Leaving the Nest? Losing Coverage!
Senior Vice President, Private Client & Risk Management Practice Leader
My daughters, and many of my close friend’s children as well, are reaching that age of liberty where they set out on their own to carve their own path. Many joke that they never really leave and it also seems that many parents are not ready to give up supporting their children as long as they can in certain areas (cell phone bill perhaps?).
One very dangerous area of freedom meeting financial jeopardy is with your family auto policy. When a child leaves the nest to find a new job and get their own apartment, they immediately lose some valuable auto insurance protection under their parent’s family policy. By definition, the child is no longer a “household family member”. So where yesterday they had coverage, today they don’t! It seems many are not aware of this loss of coverage in the middle of a policy term. (A policy that has already been paid thru the year and rated with the child living in the home and driving the family cars). As long as the child drives the parent’s owned and scheduled and insured vehicles there is no worries. However, when they take a friend’s car or rent a car, they can no longer rely on their parent’s policy to be there for them.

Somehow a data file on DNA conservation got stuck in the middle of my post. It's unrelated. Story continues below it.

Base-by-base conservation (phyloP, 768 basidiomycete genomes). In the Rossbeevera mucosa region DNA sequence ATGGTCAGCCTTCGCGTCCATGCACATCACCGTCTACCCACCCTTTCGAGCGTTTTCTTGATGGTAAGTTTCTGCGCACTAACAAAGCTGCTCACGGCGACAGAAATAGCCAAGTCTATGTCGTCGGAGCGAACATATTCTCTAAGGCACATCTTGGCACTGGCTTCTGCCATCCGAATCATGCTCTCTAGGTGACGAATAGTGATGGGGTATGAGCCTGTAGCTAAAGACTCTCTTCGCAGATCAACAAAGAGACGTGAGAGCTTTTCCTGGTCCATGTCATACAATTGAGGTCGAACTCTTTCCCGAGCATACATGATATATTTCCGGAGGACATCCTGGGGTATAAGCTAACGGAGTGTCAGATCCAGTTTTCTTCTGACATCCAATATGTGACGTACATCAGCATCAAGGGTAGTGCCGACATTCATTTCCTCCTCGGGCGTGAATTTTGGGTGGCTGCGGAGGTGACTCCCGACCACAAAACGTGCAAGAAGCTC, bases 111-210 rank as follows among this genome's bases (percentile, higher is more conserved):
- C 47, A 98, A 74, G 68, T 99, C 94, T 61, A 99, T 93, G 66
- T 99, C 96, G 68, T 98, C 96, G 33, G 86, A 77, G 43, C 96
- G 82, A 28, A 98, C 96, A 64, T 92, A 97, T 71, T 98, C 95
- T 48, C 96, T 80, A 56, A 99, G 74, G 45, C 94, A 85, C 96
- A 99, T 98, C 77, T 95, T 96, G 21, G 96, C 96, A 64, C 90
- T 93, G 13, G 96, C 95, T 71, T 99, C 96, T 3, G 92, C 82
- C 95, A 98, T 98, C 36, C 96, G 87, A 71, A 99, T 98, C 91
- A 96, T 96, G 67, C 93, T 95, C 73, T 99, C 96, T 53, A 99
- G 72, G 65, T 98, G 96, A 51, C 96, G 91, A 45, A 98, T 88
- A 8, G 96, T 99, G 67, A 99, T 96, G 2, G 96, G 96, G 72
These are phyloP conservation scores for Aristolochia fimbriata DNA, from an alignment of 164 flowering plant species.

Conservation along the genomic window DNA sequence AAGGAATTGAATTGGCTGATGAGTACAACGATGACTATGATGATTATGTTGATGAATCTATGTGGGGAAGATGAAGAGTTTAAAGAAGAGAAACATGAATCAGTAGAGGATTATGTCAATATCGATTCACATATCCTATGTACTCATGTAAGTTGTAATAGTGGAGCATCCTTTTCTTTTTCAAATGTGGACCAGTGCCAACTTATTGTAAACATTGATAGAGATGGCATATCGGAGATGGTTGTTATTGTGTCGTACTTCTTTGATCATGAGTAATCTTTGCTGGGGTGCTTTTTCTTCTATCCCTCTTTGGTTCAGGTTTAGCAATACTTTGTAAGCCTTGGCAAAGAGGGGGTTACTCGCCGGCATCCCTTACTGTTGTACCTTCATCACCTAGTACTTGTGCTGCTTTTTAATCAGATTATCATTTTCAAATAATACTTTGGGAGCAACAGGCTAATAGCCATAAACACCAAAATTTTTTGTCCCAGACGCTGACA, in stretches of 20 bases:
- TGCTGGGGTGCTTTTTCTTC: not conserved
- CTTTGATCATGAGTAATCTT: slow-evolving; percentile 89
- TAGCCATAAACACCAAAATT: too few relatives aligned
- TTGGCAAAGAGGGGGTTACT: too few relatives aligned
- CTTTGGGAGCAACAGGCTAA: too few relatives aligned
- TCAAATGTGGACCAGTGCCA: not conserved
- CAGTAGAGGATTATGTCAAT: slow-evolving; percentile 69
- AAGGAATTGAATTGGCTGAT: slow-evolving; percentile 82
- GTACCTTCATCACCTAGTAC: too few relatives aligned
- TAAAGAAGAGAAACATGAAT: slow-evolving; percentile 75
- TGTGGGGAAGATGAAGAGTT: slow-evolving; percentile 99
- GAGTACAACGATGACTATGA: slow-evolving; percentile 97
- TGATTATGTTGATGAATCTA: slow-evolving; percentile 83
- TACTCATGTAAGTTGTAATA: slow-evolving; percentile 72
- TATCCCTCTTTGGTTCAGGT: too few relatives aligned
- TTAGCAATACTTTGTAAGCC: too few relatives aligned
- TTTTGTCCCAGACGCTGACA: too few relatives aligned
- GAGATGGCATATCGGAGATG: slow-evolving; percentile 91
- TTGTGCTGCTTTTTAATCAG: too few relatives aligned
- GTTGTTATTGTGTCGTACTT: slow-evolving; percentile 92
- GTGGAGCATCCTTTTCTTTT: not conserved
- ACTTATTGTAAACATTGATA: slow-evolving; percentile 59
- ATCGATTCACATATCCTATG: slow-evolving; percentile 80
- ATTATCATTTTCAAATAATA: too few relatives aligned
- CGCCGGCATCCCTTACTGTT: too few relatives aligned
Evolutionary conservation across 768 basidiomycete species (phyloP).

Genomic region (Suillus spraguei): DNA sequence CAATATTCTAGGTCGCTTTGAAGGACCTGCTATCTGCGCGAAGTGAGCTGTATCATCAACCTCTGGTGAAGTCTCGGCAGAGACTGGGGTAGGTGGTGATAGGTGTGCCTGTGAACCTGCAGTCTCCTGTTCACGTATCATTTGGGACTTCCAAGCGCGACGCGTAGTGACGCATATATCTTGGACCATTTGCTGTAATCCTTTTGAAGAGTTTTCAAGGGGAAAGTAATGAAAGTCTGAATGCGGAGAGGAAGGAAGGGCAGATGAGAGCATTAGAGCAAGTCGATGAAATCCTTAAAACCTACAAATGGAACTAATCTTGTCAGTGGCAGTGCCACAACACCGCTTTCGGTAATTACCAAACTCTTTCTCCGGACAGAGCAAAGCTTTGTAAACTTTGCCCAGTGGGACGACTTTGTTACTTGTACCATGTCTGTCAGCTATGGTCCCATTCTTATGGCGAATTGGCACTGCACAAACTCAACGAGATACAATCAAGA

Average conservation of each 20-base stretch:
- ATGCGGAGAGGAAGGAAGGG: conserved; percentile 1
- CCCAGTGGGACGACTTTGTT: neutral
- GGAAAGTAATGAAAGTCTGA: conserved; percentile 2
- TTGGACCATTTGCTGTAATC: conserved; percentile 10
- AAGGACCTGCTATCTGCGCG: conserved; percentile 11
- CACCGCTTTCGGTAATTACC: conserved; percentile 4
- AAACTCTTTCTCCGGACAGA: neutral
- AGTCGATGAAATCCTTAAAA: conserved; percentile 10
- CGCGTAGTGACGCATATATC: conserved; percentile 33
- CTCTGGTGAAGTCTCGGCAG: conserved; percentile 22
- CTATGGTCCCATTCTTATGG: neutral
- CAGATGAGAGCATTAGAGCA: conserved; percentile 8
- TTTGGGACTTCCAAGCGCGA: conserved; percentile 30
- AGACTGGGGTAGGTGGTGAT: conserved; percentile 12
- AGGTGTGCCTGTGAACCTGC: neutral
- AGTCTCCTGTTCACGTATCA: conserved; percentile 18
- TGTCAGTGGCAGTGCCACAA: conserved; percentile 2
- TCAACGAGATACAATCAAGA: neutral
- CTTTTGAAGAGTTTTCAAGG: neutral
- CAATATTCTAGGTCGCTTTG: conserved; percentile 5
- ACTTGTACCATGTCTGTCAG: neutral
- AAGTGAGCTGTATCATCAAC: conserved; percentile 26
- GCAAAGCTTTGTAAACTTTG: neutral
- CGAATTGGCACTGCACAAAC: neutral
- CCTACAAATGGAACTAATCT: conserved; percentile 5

What is the answer? It is best for the child, who is now out on their own, to get an auto policy for their car in their own name. This makes them a “first named insured” and gives them the valuable “drive other car” coverage that they used to have when living with their parents.
If they don’t own a car, and are now living in the big city, they should speak with their insurance agent about a personal “named non-owned” auto policy. Some insurers may also include this as an add-on to a renter’s policy. Most importantly, make sure to count “leaving the nest” as one of those life changing events that requires a coverage discussion with your trusted insurance adviser!
Author: Jackie Roy Posted in Category: Educational Tags: Auto, CDL, Current Events, Education, Trucking, best practices The US DOT Clearinghouse is now …